On March 23, 2018 Mark Bessette surprised the Vermont iNaturalist community. Mark had snapped some photographs of an unusual-looking bird that he dubbed, “Elvis, the juvenile bald eagle.” The bird appeared to have a black wig that reminded Mark of the “King of Rock and Roll,” Elvis Presley. The iNaturalist community was quick to weigh in on the real identity of this bird. To seasoned birders, it easily stood out as a misplaced Crested Caracara.
Narrowing Down the Whereabouts of Bicknell’s Thrush in Cuba
VCE’s 2020 field trip to eastern Cuba yielded many avian treasures, but no new Bicknell’s Thrush records. After four years, it is clear that the species specializes on cloud forests in Cuba, and that conservation efforts must continue to focus on core Hispaniolan winter habitats.
February 2020 Photo-observation of the Month
Congratulations to killamfarm for winning the February 2020 Vermont Atlas of Life iNaturalist photo-observation of the month. The image of a Common Raccoon (Procyon lotor) sleeping soundly under a blue sky captured the most attention by voters.
Field Guide to March 2020
March is a month of battles between warm and cold, between winter’s refusal to leave and spring’s insistence on coming. So, here are some signs of spring to look out for in this Field Guide to March.
VCE Colleague Yolanda León Receives Prestigious Conservation Award
Longtime VCE conservation partner and Advisory Council member Yolanda León recently made us all proud by receiving the prestigious 2019 Partners in Flight Individual Leadership Award.
A Serendipitous Orchard Oriole Extravaganza
A casual dusk bird walk during a layover in Panama City provided Chris Rimmer with an unforgettable birding experience, as he intercepted an unprecedented concentration of Orchard Orioles heading to a communal nighttime roost.
Outdoor Radio: The Annual January Thaw – Real or Fantasy?
In this episode of Outdoor Radio, Kent McFarland and Sara Zahendra begin inside the Fairbanks Museum and Planetarium in St. Johnsbury to talk with meteorologist Mark Breen about whether or not a January thaw exists. Spoiler alert…maybe?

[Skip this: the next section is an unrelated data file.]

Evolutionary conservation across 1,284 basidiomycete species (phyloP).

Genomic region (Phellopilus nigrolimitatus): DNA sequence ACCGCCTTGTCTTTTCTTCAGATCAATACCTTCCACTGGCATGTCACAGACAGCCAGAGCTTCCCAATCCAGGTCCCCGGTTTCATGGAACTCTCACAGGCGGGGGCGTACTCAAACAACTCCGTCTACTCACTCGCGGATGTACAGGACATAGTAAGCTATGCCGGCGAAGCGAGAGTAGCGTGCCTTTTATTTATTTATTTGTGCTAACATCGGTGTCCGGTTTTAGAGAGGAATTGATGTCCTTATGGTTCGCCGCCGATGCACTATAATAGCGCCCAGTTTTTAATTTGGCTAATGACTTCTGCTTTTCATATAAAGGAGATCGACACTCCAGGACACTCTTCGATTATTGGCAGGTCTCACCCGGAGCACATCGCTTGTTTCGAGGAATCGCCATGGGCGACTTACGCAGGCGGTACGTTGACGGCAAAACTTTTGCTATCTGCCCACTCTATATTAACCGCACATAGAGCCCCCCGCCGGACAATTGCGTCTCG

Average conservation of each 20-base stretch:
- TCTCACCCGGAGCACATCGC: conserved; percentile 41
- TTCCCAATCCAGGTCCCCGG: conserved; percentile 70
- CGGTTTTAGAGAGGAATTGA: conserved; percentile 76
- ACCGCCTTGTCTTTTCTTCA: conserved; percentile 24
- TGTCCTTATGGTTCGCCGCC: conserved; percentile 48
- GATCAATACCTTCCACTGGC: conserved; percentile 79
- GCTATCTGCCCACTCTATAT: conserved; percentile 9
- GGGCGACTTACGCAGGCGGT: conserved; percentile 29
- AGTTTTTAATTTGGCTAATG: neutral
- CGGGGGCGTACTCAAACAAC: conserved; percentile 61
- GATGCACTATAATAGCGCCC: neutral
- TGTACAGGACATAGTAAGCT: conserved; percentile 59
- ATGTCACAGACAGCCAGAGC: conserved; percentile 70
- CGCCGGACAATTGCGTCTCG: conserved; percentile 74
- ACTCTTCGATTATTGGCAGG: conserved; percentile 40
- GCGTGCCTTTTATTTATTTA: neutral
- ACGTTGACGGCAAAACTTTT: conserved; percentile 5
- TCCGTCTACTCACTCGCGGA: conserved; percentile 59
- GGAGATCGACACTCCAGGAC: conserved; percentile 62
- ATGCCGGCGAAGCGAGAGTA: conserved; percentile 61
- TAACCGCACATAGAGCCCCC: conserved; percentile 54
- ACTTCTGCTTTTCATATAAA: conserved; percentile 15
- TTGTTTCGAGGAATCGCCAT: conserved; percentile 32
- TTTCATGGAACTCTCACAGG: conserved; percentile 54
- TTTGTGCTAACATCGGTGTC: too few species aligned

January 2020 Photo-observation of the Month
Congratulations to Madison Alderman for winning the January 2020 Vermont Atlas of Life iNaturalist photo-observation of the month. The image of a Short-tailed Weasel cloaked in white and peering from a hole in a tree in Rutland, Vermont garnered the most votes.
Field Guide to February 2020
February marks an important turning point. Although winter may continue to grip us for a little while longer, the landscape is preparing for change. So here’s a Field Guide to February to keep your spirits up.
Vermont eBirders Gather Big Bird Data During County Quest
From day one when eBirders reported an incredible 73 bird species on a cold winter day to a Say’s Phoebe, a rare visitor found in late November, Vermont birders scoured the state to discover as many bird species as possible during the 9th annual Vermont eBird County Quest, and set some records along the way.
2019 Norwich Bird Quest Racks up 177 Species
Birders rose to the challenge in 2019, as the inaugural Norwich Bird Quest eclipsed its goal of 175 species found within town borders in a single year. Over 1,300 eBird checklists by 17 birders generated an impressive total of 177 species, with numerous surprises. The 2020 Quest is now underway, with even more ambitious goals!
Of Birds and Buckets: Nocturnal Flight Call Recordings Shine A Light on Migration Timing
Most of our knowledge regarding the migration timing of songbirds comes from birding observations made during the day, even though much of the actual migration occurs at night. Is this a problem? As it turns out, it might be.
Volunteers Help the Vermont Atlas of Life Build Biodiversity Big Data in 2019
From the first observation of 2019, a Barred Owl sitting on a deck, to a Christmas Fern laying on snow on the last day of the year, naturalists added over 100,000 biodiversity records to our rapidly growing database of life in Vermont.
Field Guide to January 2020
Although the days are slowly growing longer, life in the Northeast now finds itself in the coldest depths of winter. January is about survival. Wildlife that doesn’t migrate adapts instead in order to make it to spring. Here’s a few tidbits of natural history happening outdoors this month around you.
December 2019 Photo-observation of the Month
Congratulations to Craig Hunt for winning the December 2019 Vermont Atlas of Life iNaturalist photo-observation of the month.